Pork buyers go bankrupt leaving farmers with excess of pigs

On a recent camping trip with his son's Cub Scout troop, Curtis Barwick ended a talk about his job managing contracts for the now-bankrupt Coharie Hog Farms with a desperate plea.

"I really don't care if you eat the sausage or not," Barwick told the Scouts. "Just buy it."

North Carolina's hog industry needs all the customers it can get to bring it back, Scouts included.

After two years of losses, Clinton-based Coharie and three smaller North Carolina pork producers recently declared bankruptcy, causing scores of grain and hog farmers to lose once-stable contracts to raise hogs.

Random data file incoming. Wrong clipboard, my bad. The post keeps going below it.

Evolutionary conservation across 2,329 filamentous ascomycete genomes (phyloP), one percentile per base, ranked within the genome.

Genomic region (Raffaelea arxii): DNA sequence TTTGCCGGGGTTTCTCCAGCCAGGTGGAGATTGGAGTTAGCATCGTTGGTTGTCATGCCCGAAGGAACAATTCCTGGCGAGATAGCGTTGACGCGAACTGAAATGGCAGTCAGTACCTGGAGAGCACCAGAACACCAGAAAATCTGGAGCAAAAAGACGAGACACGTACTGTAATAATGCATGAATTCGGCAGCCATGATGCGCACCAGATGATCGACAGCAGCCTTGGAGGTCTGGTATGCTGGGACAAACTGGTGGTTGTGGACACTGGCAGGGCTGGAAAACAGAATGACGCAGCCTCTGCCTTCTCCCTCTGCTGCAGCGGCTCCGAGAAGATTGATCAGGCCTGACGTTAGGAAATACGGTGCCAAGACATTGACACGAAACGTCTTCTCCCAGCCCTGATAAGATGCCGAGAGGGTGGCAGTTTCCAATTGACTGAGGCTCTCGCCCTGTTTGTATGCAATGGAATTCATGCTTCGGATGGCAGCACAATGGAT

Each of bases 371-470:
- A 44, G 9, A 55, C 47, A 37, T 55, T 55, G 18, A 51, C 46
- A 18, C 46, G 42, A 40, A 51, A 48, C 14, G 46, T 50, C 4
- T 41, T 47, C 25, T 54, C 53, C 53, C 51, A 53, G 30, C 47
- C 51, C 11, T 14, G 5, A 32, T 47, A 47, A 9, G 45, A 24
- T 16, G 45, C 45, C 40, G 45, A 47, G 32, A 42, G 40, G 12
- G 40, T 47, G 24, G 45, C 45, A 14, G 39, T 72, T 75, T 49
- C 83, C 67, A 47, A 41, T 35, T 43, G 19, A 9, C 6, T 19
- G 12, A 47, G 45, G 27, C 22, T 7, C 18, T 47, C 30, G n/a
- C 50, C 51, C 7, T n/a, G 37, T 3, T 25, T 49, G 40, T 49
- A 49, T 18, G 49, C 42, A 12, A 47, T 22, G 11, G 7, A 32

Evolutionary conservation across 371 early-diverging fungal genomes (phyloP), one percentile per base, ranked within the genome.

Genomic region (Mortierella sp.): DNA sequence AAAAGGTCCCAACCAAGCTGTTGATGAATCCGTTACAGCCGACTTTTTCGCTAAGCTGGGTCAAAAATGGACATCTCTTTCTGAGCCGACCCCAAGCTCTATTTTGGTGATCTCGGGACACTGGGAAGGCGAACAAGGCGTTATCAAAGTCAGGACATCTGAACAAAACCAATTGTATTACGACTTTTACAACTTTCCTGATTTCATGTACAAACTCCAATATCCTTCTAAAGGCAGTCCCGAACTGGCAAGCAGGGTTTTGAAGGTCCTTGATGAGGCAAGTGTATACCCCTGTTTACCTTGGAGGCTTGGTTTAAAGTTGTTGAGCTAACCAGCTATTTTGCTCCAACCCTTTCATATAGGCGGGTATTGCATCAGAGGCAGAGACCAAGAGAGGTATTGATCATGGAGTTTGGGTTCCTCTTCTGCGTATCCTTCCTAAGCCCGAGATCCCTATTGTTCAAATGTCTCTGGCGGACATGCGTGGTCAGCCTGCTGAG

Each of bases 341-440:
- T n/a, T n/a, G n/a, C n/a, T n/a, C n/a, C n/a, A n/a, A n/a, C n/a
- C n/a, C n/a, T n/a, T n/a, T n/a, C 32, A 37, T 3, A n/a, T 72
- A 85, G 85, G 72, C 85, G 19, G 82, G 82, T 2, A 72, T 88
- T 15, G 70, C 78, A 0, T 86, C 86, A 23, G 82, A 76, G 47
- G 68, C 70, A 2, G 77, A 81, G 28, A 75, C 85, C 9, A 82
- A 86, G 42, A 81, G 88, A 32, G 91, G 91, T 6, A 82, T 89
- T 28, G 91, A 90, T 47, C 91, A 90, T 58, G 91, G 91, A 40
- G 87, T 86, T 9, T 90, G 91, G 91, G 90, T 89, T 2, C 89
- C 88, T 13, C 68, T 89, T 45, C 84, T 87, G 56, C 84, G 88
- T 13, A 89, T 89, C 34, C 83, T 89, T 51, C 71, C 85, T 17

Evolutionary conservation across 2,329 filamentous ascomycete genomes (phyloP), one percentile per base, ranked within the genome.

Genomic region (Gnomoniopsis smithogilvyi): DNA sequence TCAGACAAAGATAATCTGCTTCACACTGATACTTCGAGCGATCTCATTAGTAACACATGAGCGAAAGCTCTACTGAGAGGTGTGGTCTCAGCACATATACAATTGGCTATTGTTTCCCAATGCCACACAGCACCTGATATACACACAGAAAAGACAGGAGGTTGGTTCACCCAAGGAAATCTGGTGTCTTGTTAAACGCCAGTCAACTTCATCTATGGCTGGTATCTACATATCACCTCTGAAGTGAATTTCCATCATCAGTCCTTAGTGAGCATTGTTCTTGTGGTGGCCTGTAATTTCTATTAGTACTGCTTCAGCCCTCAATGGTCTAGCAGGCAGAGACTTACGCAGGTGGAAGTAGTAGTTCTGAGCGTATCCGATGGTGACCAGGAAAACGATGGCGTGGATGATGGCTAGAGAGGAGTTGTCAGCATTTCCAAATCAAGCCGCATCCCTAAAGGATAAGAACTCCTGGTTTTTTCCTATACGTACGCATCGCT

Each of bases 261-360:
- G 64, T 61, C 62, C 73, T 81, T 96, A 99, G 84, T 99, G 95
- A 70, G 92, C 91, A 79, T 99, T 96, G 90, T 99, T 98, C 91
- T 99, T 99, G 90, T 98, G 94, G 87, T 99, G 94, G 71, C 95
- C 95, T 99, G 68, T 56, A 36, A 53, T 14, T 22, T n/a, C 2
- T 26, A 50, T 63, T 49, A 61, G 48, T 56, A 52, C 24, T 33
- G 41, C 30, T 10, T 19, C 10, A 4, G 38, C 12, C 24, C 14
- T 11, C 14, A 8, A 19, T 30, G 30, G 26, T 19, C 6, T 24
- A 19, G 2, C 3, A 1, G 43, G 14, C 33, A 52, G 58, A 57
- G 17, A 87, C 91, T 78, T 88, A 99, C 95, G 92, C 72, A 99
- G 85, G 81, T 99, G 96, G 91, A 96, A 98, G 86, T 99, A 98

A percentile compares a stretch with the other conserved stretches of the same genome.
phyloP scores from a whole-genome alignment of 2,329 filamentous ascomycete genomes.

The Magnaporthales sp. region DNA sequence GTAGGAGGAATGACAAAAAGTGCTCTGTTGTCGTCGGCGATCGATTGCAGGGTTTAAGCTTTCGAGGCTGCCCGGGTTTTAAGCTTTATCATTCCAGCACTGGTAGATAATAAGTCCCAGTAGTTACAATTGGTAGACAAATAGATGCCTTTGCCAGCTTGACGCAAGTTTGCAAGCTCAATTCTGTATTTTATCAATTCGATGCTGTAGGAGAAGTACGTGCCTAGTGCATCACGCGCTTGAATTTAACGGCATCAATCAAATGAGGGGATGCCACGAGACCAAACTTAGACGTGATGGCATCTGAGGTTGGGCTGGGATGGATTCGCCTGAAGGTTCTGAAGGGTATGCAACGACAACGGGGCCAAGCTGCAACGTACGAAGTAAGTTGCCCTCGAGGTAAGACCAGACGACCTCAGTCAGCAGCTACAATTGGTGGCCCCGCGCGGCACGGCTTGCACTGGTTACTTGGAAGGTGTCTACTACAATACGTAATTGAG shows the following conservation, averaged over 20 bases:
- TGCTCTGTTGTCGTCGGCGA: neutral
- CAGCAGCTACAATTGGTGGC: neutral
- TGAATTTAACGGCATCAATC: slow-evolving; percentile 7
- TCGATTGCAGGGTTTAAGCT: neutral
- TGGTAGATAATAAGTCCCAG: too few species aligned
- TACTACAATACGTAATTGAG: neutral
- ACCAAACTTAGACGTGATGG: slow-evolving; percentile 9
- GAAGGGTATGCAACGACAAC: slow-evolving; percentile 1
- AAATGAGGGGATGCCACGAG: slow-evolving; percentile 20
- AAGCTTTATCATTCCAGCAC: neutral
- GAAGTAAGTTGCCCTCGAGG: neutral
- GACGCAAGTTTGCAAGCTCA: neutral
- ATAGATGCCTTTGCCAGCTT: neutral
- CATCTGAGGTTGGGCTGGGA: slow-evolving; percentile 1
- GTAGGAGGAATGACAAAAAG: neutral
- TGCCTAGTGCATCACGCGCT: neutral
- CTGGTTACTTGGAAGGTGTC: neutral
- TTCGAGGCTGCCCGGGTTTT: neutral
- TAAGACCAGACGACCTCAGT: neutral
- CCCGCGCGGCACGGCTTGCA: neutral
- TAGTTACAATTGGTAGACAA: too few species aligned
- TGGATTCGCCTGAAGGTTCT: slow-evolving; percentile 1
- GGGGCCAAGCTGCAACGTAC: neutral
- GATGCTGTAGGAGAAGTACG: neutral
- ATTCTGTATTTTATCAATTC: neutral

Many hog farmers fear that other companies could go under or greatly reduce their contracts, further damaging the hog-dependent Eastern North Carolina economy.

The average cost of raising a hog is now $20 more than the hog is worth at sale, thanks to high grain prices and weak demand, said Don Butler, the president of the National Pork Producers Council, who works for Murphy-Brown, a Warsaw hog and turkey company.

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